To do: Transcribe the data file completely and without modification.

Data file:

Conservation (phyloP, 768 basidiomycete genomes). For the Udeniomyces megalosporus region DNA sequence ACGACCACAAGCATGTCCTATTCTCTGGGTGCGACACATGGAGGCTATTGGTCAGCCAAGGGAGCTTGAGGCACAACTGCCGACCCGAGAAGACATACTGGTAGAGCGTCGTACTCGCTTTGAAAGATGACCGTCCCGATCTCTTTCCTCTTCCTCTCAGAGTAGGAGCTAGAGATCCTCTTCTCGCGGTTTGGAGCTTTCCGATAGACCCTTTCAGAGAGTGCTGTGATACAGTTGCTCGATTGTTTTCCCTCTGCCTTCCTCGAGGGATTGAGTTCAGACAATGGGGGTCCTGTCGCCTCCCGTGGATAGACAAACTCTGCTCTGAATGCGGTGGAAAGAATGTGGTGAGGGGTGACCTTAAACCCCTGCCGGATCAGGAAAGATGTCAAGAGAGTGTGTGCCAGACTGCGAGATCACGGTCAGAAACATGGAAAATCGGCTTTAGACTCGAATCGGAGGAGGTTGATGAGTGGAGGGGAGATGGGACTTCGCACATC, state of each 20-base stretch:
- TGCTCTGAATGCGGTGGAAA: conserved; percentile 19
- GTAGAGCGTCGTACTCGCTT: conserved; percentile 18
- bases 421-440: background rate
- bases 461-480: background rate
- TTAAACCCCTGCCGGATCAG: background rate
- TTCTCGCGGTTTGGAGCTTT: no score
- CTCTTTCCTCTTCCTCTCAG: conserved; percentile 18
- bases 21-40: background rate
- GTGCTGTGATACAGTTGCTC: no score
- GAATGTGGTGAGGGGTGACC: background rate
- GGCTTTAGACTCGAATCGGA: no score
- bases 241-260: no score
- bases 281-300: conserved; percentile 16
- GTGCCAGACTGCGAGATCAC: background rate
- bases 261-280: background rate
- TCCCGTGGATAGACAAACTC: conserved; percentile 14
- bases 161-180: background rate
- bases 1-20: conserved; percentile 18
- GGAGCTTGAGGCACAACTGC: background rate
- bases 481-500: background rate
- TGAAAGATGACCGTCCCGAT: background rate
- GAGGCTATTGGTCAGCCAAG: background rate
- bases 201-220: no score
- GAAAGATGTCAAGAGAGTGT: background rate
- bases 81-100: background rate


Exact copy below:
Conservation (phyloP, 768 basidiomycete genomes). For the Udeniomyces megalosporus region DNA sequence ACGACCACAAGCATGTCCTATTCTCTGGGTGCGACACATGGAGGCTATTGGTCAGCCAAGGGAGCTTGAGGCACAACTGCCGACCCGAGAAGACATACTGGTAGAGCGTCGTACTCGCTTTGAAAGATGACCGTCCCGATCTCTTTCCTCTTCCTCTCAGAGTAGGAGCTAGAGATCCTCTTCTCGCGGTTTGGAGCTTTCCGATAGACCCTTTCAGAGAGTGCTGTGATACAGTTGCTCGATTGTTTTCCCTCTGCCTTCCTCGAGGGATTGAGTTCAGACAATGGGGGTCCTGTCGCCTCCCGTGGATAGACAAACTCTGCTCTGAATGCGGTGGAAAGAATGTGGTGAGGGGTGACCTTAAACCCCTGCCGGATCAGGAAAGATGTCAAGAGAGTGTGTGCCAGACTGCGAGATCACGGTCAGAAACATGGAAAATCGGCTTTAGACTCGAATCGGAGGAGGTTGATGAGTGGAGGGGAGATGGGACTTCGCACATC, state of each 20-base stretch:
- TGCTCTGAATGCGGTGGAAA: conserved; percentile 19
- GTAGAGCGTCGTACTCGCTT: conserved; percentile 18
- bases 421-440: background rate
- bases 461-480: background rate
- TTAAACCCCTGCCGGATCAG: background rate
- TTCTCGCGGTTTGGAGCTTT: no score
- CTCTTTCCTCTTCCTCTCAG: conserved; percentile 18
- bases 21-40: background rate
- GTGCTGTGATACAGTTGCTC: no score
- GAATGTGGTGAGGGGTGACC: background rate
- GGCTTTAGACTCGAATCGGA: no score
- bases 241-260: no score
- bases 281-300: conserved; percentile 16
- GTGCCAGACTGCGAGATCAC: background rate
- bases 261-280: background rate
- TCCCGTGGATAGACAAACTC: conserved; percentile 14
- bases 161-180: background rate
- bases 1-20: conserved; percentile 18
- GGAGCTTGAGGCACAACTGC: background rate
- bases 481-500: background rate
- TGAAAGATGACCGTCCCGAT: background rate
- GAGGCTATTGGTCAGCCAAG: background rate
- bases 201-220: no score
- GAAAGATGTCAAGAGAGTGT: background rate
- bases 81-100: background rate